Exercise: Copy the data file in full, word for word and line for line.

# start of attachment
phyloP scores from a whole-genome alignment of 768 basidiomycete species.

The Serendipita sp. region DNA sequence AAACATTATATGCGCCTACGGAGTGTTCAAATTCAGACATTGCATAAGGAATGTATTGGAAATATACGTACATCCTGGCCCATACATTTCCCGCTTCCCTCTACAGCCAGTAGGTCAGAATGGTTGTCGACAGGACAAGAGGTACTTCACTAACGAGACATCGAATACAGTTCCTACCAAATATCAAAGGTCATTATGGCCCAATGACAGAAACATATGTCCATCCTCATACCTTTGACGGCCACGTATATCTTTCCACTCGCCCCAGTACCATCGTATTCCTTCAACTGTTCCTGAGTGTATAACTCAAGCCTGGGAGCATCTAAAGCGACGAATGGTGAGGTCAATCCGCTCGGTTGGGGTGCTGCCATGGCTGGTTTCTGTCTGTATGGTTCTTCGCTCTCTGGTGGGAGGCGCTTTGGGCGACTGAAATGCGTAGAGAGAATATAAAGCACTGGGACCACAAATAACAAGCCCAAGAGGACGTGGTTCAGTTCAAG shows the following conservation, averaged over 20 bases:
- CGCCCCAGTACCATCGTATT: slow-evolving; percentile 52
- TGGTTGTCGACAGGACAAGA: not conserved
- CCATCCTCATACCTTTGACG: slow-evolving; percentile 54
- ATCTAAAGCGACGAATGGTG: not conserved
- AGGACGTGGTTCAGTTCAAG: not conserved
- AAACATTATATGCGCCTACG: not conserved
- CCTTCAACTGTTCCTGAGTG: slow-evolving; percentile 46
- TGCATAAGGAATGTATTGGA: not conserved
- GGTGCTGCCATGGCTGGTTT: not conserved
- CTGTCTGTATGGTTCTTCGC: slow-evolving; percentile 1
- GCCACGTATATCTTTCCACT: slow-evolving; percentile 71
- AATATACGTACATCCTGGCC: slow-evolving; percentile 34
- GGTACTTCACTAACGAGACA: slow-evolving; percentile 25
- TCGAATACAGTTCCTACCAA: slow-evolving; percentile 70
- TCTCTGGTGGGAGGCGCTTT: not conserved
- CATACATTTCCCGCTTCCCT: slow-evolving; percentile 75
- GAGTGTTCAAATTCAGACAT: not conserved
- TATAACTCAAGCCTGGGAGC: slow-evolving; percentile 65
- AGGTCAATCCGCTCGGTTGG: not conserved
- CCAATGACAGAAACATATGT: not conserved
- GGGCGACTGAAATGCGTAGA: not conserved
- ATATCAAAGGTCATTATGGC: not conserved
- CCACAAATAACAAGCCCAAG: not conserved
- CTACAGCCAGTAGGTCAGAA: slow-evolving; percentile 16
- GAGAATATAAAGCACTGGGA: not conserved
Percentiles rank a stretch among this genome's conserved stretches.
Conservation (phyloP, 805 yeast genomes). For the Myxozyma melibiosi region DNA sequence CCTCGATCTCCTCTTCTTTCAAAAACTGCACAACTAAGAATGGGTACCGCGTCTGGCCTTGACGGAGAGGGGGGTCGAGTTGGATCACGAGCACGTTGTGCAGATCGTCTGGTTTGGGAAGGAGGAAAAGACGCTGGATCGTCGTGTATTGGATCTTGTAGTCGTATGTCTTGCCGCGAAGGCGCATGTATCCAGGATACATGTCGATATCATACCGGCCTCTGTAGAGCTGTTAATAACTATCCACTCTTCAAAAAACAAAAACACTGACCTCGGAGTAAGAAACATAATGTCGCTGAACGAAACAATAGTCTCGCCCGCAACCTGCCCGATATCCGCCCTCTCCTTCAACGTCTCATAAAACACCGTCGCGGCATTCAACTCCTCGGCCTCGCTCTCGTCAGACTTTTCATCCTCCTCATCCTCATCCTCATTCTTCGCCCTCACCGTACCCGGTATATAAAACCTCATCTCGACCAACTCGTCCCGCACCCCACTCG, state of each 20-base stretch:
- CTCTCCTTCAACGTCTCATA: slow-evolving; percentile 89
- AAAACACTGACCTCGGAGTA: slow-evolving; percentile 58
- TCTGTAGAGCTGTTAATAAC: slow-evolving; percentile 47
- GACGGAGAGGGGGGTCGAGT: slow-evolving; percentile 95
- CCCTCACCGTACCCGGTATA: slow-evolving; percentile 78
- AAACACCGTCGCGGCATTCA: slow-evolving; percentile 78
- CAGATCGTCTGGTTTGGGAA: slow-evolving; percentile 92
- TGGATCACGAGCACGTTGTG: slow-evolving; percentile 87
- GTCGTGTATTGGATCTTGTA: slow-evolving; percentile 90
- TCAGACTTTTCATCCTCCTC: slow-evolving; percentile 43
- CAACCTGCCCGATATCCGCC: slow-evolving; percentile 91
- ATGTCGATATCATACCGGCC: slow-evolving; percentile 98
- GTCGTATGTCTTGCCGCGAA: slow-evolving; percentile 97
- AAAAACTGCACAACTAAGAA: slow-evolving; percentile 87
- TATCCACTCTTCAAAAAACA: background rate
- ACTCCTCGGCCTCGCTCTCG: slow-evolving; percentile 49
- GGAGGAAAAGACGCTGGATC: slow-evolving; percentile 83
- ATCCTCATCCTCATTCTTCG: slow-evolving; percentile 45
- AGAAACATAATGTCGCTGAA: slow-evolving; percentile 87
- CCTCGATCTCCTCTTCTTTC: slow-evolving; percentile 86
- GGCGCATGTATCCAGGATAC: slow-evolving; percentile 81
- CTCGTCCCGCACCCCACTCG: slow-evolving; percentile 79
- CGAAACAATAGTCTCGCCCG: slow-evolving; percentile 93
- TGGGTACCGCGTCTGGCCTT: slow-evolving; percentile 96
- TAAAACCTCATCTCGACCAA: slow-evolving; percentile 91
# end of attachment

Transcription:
phyloP scores from a whole-genome alignment of 768 basidiomycete species.

The Serendipita sp. region DNA sequence AAACATTATATGCGCCTACGGAGTGTTCAAATTCAGACATTGCATAAGGAATGTATTGGAAATATACGTACATCCTGGCCCATACATTTCCCGCTTCCCTCTACAGCCAGTAGGTCAGAATGGTTGTCGACAGGACAAGAGGTACTTCACTAACGAGACATCGAATACAGTTCCTACCAAATATCAAAGGTCATTATGGCCCAATGACAGAAACATATGTCCATCCTCATACCTTTGACGGCCACGTATATCTTTCCACTCGCCCCAGTACCATCGTATTCCTTCAACTGTTCCTGAGTGTATAACTCAAGCCTGGGAGCATCTAAAGCGACGAATGGTGAGGTCAATCCGCTCGGTTGGGGTGCTGCCATGGCTGGTTTCTGTCTGTATGGTTCTTCGCTCTCTGGTGGGAGGCGCTTTGGGCGACTGAAATGCGTAGAGAGAATATAAAGCACTGGGACCACAAATAACAAGCCCAAGAGGACGTGGTTCAGTTCAAG shows the following conservation, averaged over 20 bases:
- CGCCCCAGTACCATCGTATT: slow-evolving; percentile 52
- TGGTTGTCGACAGGACAAGA: not conserved
- CCATCCTCATACCTTTGACG: slow-evolving; percentile 54
- ATCTAAAGCGACGAATGGTG: not conserved
- AGGACGTGGTTCAGTTCAAG: not conserved
- AAACATTATATGCGCCTACG: not conserved
- CCTTCAACTGTTCCTGAGTG: slow-evolving; percentile 46
- TGCATAAGGAATGTATTGGA: not conserved
- GGTGCTGCCATGGCTGGTTT: not conserved
- CTGTCTGTATGGTTCTTCGC: slow-evolving; percentile 1
- GCCACGTATATCTTTCCACT: slow-evolving; percentile 71
- AATATACGTACATCCTGGCC: slow-evolving; percentile 34
- GGTACTTCACTAACGAGACA: slow-evolving; percentile 25
- TCGAATACAGTTCCTACCAA: slow-evolving; percentile 70
- TCTCTGGTGGGAGGCGCTTT: not conserved
- CATACATTTCCCGCTTCCCT: slow-evolving; percentile 75
- GAGTGTTCAAATTCAGACAT: not conserved
- TATAACTCAAGCCTGGGAGC: slow-evolving; percentile 65
- AGGTCAATCCGCTCGGTTGG: not conserved
- CCAATGACAGAAACATATGT: not conserved
- GGGCGACTGAAATGCGTAGA: not conserved
- ATATCAAAGGTCATTATGGC: not conserved
- CCACAAATAACAAGCCCAAG: not conserved
- CTACAGCCAGTAGGTCAGAA: slow-evolving; percentile 16
- GAGAATATAAAGCACTGGGA: not conserved
Percentiles rank a stretch among this genome's conserved stretches.
Conservation (phyloP, 805 yeast genomes). For the Myxozyma melibiosi region DNA sequence CCTCGATCTCCTCTTCTTTCAAAAACTGCACAACTAAGAATGGGTACCGCGTCTGGCCTTGACGGAGAGGGGGGTCGAGTTGGATCACGAGCACGTTGTGCAGATCGTCTGGTTTGGGAAGGAGGAAAAGACGCTGGATCGTCGTGTATTGGATCTTGTAGTCGTATGTCTTGCCGCGAAGGCGCATGTATCCAGGATACATGTCGATATCATACCGGCCTCTGTAGAGCTGTTAATAACTATCCACTCTTCAAAAAACAAAAACACTGACCTCGGAGTAAGAAACATAATGTCGCTGAACGAAACAATAGTCTCGCCCGCAACCTGCCCGATATCCGCCCTCTCCTTCAACGTCTCATAAAACACCGTCGCGGCATTCAACTCCTCGGCCTCGCTCTCGTCAGACTTTTCATCCTCCTCATCCTCATCCTCATTCTTCGCCCTCACCGTACCCGGTATATAAAACCTCATCTCGACCAACTCGTCCCGCACCCCACTCG, state of each 20-base stretch:
- CTCTCCTTCAACGTCTCATA: slow-evolving; percentile 89
- AAAACACTGACCTCGGAGTA: slow-evolving; percentile 58
- TCTGTAGAGCTGTTAATAAC: slow-evolving; percentile 47
- GACGGAGAGGGGGGTCGAGT: slow-evolving; percentile 95
- CCCTCACCGTACCCGGTATA: slow-evolving; percentile 78
- AAACACCGTCGCGGCATTCA: slow-evolving; percentile 78
- CAGATCGTCTGGTTTGGGAA: slow-evolving; percentile 92
- TGGATCACGAGCACGTTGTG: slow-evolving; percentile 87
- GTCGTGTATTGGATCTTGTA: slow-evolving; percentile 90
- TCAGACTTTTCATCCTCCTC: slow-evolving; percentile 43
- CAACCTGCCCGATATCCGCC: slow-evolving; percentile 91
- ATGTCGATATCATACCGGCC: slow-evolving; percentile 98
- GTCGTATGTCTTGCCGCGAA: slow-evolving; percentile 97
- AAAAACTGCACAACTAAGAA: slow-evolving; percentile 87
- TATCCACTCTTCAAAAAACA: background rate
- ACTCCTCGGCCTCGCTCTCG: slow-evolving; percentile 49
- GGAGGAAAAGACGCTGGATC: slow-evolving; percentile 83
- ATCCTCATCCTCATTCTTCG: slow-evolving; percentile 45
- AGAAACATAATGTCGCTGAA: slow-evolving; percentile 87
- CCTCGATCTCCTCTTCTTTC: slow-evolving; percentile 86
- GGCGCATGTATCCAGGATAC: slow-evolving; percentile 81
- CTCGTCCCGCACCCCACTCG: slow-evolving; percentile 79
- CGAAACAATAGTCTCGCCCG: slow-evolving; percentile 93
- TGGGTACCGCGTCTGGCCTT: slow-evolving; percentile 96
- TAAAACCTCATCTCGACCAA: slow-evolving; percentile 91